The Merriam-Webster dictionary defines optimism as: an inclination to put the most favorable construction upon actions and events or to anticipate the best possible outcome.
While perhaps none of us can argue against our own hindsight bias that optimism is important to our physical and mental health. One may ask themselves, ” what if it doesn’t come naturally?”
Some people are born with personality traits that lean more toward happiness and optimism while others are born with lower happiness thresholds. However, the good news is, if positive thinking doesn’t come naturally (self included), it can be learned.
Optimism, like any other performance ability such as talent, academic achievement, or skill is strengthened through practice effects. Research demonstrates that when someone practices anything over and over again, they become an expert at it. Therefore, if you practice negativism over and over again, you will become an expert pessimist, but if you practice positive thinking over and over again, you will learn to change your brain pathways and become an expert optimist! It is extremely important to start exercising your positive thinking as pessimism can lower your immune system and make you vulnerable to disease, especially with cold and flu season just around the corner.
Learn to Change
Now it is fair to say that we all experience negative thoughts from time to time based on the effects of reality: homesickness, school stressors, roommate issues, relationship issues, etc., however, focusing on what you can change and taking steps toward creating a better tomorrow are important for gaining self-control. Now while there are some things that we cannot change, we must learn to adjust or change our attitudes by trying to see our crisis or dilemma as an opportunity to grow. After all, growth only happens in times of trial or pain, not during times of bliss. Therefore, we mentally chose either to become our own barriers or empower ourselves to become our own heroes.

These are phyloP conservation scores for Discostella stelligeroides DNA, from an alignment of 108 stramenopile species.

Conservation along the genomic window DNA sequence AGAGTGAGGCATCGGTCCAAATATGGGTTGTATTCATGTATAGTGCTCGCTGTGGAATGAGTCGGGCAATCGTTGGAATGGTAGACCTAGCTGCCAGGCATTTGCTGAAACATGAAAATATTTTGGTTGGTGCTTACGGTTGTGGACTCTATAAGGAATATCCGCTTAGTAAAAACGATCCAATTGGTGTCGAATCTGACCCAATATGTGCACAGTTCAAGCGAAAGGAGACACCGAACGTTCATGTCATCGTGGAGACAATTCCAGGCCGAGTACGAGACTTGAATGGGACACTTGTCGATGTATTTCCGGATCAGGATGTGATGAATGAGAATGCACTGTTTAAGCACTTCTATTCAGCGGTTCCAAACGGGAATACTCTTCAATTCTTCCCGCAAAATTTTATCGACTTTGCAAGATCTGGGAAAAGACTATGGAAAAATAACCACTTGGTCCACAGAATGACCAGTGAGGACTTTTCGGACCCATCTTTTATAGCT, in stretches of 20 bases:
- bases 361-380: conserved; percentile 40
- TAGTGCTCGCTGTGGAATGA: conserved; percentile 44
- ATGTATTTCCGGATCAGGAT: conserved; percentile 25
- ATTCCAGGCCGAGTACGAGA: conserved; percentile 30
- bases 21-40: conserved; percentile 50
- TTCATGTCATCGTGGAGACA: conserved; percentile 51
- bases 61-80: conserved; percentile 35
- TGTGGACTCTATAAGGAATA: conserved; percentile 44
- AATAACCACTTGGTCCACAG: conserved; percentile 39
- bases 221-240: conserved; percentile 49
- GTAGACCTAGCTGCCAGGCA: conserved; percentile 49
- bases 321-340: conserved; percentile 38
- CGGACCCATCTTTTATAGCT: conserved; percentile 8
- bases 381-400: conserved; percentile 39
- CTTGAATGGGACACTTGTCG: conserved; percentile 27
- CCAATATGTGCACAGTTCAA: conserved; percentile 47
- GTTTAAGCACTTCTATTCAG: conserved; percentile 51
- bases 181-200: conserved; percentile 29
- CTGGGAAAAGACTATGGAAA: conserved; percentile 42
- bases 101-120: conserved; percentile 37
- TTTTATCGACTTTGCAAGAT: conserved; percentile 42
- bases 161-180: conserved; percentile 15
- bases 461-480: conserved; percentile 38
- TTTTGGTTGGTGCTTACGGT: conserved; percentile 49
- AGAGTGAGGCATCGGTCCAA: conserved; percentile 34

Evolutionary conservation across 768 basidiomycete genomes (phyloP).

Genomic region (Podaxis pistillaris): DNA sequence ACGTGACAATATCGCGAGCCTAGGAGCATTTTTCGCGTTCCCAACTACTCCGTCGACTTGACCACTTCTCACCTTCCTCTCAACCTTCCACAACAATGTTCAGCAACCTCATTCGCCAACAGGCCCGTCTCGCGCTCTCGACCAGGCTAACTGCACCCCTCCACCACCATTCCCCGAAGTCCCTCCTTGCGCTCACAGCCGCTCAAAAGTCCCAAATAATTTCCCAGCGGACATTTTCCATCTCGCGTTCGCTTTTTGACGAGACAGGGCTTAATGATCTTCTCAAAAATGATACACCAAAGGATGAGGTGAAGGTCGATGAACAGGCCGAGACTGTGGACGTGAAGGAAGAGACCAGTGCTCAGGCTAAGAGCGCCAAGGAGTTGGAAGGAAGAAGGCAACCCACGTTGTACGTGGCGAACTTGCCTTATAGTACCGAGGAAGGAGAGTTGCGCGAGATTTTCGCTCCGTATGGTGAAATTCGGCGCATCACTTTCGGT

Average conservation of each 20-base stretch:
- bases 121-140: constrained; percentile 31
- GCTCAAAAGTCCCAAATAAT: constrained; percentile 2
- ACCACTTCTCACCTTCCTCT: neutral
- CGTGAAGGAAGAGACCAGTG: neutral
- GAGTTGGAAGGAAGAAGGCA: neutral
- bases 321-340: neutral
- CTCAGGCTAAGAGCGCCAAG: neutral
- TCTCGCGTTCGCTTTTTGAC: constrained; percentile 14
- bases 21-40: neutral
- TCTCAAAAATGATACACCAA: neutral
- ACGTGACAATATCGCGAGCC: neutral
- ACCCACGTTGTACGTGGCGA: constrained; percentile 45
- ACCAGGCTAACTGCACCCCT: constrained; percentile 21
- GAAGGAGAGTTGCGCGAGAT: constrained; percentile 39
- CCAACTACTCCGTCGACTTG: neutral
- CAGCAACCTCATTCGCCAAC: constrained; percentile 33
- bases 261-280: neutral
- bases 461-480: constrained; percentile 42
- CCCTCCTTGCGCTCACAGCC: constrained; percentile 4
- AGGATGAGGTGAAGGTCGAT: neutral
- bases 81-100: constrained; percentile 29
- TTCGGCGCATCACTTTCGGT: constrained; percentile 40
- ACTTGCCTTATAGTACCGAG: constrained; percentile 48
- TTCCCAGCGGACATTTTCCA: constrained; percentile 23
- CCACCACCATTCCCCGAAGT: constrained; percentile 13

When we have trouble adjusting to our situation or start thinking self-defeating thoughts, this is a sign of trouble and we may want to seek help. We must ask ourselves, “Is this way of thinking productive or unproductive?” If it is unproductive, then you are exerting energy into a void – this is a signal to start making changes.
Reframe Your Thoughts
When you catch yourself saying something negative, reframe it. Instead think – I may not be where I want to be, but every day is a chance to do something to make it better. Next, do a realistic inventory of yourself and where you are. Take steps to change something that is bothering you and then start by practicing it in your behaviors. Changing your behaviors will start to change your thoughts and your changed thoughts will start to change your emotions. Finally, you behaviors, thoughts, and emotions will start to align with each other.
So remember, practice, practice, practice! Optimism is a skill that must be practiced. Research has shown that anything that is practiced over and over again will actually change brain pathways and will create changes in the way we act, think and feel. This can be both negative and positive. So practice the positive and become addicted to that.
Seek Support through the Counseling Center
Finally, if you are having trouble getting started or just need support, the Counseling Center is always here for you. Counseling services and psychiatric services are free to Wilson students who are currently enrolled in a degree program. Counseling is done on an appointment basis, except in cases of an emergency. To make an appointment, email firstname.lastname@example.org. All counseling and medication management services are held in the strictest of confidence. If you have any questions about the counseling services at Wilson College, please do not hesitate to ask.
Remember, it is always a good idea to work on health and wellness with the support of others. Megan, Robin, Olivia, and Amanda are here for you and wish you endless happy thoughts!!!